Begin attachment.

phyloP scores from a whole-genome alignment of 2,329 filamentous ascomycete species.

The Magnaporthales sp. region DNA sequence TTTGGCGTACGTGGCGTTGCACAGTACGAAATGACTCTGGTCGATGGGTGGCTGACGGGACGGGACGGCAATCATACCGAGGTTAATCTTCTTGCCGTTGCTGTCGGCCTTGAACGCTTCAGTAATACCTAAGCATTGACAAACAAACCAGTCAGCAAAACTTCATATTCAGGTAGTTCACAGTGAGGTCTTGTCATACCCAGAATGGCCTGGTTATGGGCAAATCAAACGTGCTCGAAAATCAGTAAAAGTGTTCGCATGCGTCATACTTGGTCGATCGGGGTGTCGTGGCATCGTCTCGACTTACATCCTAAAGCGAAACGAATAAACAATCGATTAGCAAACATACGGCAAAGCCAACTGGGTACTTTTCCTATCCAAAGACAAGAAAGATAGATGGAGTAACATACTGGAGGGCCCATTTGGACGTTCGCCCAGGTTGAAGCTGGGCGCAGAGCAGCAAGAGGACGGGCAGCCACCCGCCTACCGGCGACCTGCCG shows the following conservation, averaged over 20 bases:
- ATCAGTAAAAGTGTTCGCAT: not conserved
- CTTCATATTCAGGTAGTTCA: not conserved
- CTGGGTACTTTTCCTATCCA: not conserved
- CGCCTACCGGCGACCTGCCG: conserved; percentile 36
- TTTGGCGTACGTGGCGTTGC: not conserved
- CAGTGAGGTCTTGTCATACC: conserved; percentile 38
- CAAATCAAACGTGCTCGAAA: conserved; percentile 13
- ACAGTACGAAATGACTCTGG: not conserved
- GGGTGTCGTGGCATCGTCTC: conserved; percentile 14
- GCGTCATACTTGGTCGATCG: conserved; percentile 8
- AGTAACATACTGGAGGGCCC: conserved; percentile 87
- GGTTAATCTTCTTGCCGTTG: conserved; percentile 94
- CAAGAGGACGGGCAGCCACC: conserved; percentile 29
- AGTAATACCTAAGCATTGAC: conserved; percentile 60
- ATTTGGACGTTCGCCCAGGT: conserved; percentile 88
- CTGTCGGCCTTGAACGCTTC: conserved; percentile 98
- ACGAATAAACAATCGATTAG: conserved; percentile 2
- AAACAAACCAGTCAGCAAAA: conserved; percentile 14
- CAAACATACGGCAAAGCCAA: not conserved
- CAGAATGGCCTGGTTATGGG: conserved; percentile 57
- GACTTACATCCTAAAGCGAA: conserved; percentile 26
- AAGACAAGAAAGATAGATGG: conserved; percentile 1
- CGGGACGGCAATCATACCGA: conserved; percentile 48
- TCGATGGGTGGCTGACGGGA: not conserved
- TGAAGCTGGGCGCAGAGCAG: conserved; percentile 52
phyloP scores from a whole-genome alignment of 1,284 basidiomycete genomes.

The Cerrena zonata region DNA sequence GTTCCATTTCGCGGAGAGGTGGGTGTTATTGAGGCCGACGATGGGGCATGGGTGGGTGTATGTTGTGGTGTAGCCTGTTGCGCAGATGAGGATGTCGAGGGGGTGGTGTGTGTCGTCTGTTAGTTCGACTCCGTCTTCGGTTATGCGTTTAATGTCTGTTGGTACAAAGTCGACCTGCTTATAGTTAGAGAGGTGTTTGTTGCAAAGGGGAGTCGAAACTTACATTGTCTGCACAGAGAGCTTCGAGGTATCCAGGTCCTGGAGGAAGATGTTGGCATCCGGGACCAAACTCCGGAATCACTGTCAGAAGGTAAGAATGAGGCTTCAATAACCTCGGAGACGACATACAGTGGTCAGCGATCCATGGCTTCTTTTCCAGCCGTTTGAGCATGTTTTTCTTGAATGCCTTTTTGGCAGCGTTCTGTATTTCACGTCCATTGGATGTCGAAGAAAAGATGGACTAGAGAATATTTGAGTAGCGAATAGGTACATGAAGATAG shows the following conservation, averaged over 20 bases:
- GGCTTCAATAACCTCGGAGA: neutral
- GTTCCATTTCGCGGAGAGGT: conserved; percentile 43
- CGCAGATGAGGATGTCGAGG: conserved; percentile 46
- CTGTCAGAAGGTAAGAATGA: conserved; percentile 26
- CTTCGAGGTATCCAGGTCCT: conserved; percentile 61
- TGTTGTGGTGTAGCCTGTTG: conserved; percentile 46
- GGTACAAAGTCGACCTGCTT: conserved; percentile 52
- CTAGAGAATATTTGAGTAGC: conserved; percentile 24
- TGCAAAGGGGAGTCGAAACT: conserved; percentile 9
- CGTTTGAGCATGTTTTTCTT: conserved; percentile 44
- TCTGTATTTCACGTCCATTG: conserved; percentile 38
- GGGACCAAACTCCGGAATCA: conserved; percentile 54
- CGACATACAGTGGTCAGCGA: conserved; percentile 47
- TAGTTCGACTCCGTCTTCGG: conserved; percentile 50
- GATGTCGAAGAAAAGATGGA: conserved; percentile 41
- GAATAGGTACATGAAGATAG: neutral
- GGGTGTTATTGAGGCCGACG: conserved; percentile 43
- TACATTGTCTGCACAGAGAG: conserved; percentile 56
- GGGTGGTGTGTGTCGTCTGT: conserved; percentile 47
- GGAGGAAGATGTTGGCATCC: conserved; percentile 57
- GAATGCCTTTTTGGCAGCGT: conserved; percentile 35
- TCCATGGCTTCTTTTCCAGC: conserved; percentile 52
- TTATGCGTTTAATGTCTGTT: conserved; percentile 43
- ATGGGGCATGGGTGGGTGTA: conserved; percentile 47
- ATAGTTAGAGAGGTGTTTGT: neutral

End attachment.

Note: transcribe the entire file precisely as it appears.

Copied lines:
phyloP scores from a whole-genome alignment of 2,329 filamentous ascomycete species.

The Magnaporthales sp. region DNA sequence TTTGGCGTACGTGGCGTTGCACAGTACGAAATGACTCTGGTCGATGGGTGGCTGACGGGACGGGACGGCAATCATACCGAGGTTAATCTTCTTGCCGTTGCTGTCGGCCTTGAACGCTTCAGTAATACCTAAGCATTGACAAACAAACCAGTCAGCAAAACTTCATATTCAGGTAGTTCACAGTGAGGTCTTGTCATACCCAGAATGGCCTGGTTATGGGCAAATCAAACGTGCTCGAAAATCAGTAAAAGTGTTCGCATGCGTCATACTTGGTCGATCGGGGTGTCGTGGCATCGTCTCGACTTACATCCTAAAGCGAAACGAATAAACAATCGATTAGCAAACATACGGCAAAGCCAACTGGGTACTTTTCCTATCCAAAGACAAGAAAGATAGATGGAGTAACATACTGGAGGGCCCATTTGGACGTTCGCCCAGGTTGAAGCTGGGCGCAGAGCAGCAAGAGGACGGGCAGCCACCCGCCTACCGGCGACCTGCCG shows the following conservation, averaged over 20 bases:
- ATCAGTAAAAGTGTTCGCAT: not conserved
- CTTCATATTCAGGTAGTTCA: not conserved
- CTGGGTACTTTTCCTATCCA: not conserved
- CGCCTACCGGCGACCTGCCG: conserved; percentile 36
- TTTGGCGTACGTGGCGTTGC: not conserved
- CAGTGAGGTCTTGTCATACC: conserved; percentile 38
- CAAATCAAACGTGCTCGAAA: conserved; percentile 13
- ACAGTACGAAATGACTCTGG: not conserved
- GGGTGTCGTGGCATCGTCTC: conserved; percentile 14
- GCGTCATACTTGGTCGATCG: conserved; percentile 8
- AGTAACATACTGGAGGGCCC: conserved; percentile 87
- GGTTAATCTTCTTGCCGTTG: conserved; percentile 94
- CAAGAGGACGGGCAGCCACC: conserved; percentile 29
- AGTAATACCTAAGCATTGAC: conserved; percentile 60
- ATTTGGACGTTCGCCCAGGT: conserved; percentile 88
- CTGTCGGCCTTGAACGCTTC: conserved; percentile 98
- ACGAATAAACAATCGATTAG: conserved; percentile 2
- AAACAAACCAGTCAGCAAAA: conserved; percentile 14
- CAAACATACGGCAAAGCCAA: not conserved
- CAGAATGGCCTGGTTATGGG: conserved; percentile 57
- GACTTACATCCTAAAGCGAA: conserved; percentile 26
- AAGACAAGAAAGATAGATGG: conserved; percentile 1
- CGGGACGGCAATCATACCGA: conserved; percentile 48
- TCGATGGGTGGCTGACGGGA: not conserved
- TGAAGCTGGGCGCAGAGCAG: conserved; percentile 52
phyloP scores from a whole-genome alignment of 1,284 basidiomycete genomes.

The Cerrena zonata region DNA sequence GTTCCATTTCGCGGAGAGGTGGGTGTTATTGAGGCCGACGATGGGGCATGGGTGGGTGTATGTTGTGGTGTAGCCTGTTGCGCAGATGAGGATGTCGAGGGGGTGGTGTGTGTCGTCTGTTAGTTCGACTCCGTCTTCGGTTATGCGTTTAATGTCTGTTGGTACAAAGTCGACCTGCTTATAGTTAGAGAGGTGTTTGTTGCAAAGGGGAGTCGAAACTTACATTGTCTGCACAGAGAGCTTCGAGGTATCCAGGTCCTGGAGGAAGATGTTGGCATCCGGGACCAAACTCCGGAATCACTGTCAGAAGGTAAGAATGAGGCTTCAATAACCTCGGAGACGACATACAGTGGTCAGCGATCCATGGCTTCTTTTCCAGCCGTTTGAGCATGTTTTTCTTGAATGCCTTTTTGGCAGCGTTCTGTATTTCACGTCCATTGGATGTCGAAGAAAAGATGGACTAGAGAATATTTGAGTAGCGAATAGGTACATGAAGATAG shows the following conservation, averaged over 20 bases:
- GGCTTCAATAACCTCGGAGA: neutral
- GTTCCATTTCGCGGAGAGGT: conserved; percentile 43
- CGCAGATGAGGATGTCGAGG: conserved; percentile 46
- CTGTCAGAAGGTAAGAATGA: conserved; percentile 26
- CTTCGAGGTATCCAGGTCCT: conserved; percentile 61
- TGTTGTGGTGTAGCCTGTTG: conserved; percentile 46
- GGTACAAAGTCGACCTGCTT: conserved; percentile 52
- CTAGAGAATATTTGAGTAGC: conserved; percentile 24
- TGCAAAGGGGAGTCGAAACT: conserved; percentile 9
- CGTTTGAGCATGTTTTTCTT: conserved; percentile 44
- TCTGTATTTCACGTCCATTG: conserved; percentile 38
- GGGACCAAACTCCGGAATCA: conserved; percentile 54
- CGACATACAGTGGTCAGCGA: conserved; percentile 47
- TAGTTCGACTCCGTCTTCGG: conserved; percentile 50
- GATGTCGAAGAAAAGATGGA: conserved; percentile 41
- GAATAGGTACATGAAGATAG: neutral
- GGGTGTTATTGAGGCCGACG: conserved; percentile 43
- TACATTGTCTGCACAGAGAG: conserved; percentile 56
- GGGTGGTGTGTGTCGTCTGT: conserved; percentile 47
- GGAGGAAGATGTTGGCATCC: conserved; percentile 57
- GAATGCCTTTTTGGCAGCGT: conserved; percentile 35
- TCCATGGCTTCTTTTCCAGC: conserved; percentile 52
- TTATGCGTTTAATGTCTGTT: conserved; percentile 43
- ATGGGGCATGGGTGGGTGTA: conserved; percentile 47
- ATAGTTAGAGAGGTGTTTGT: neutral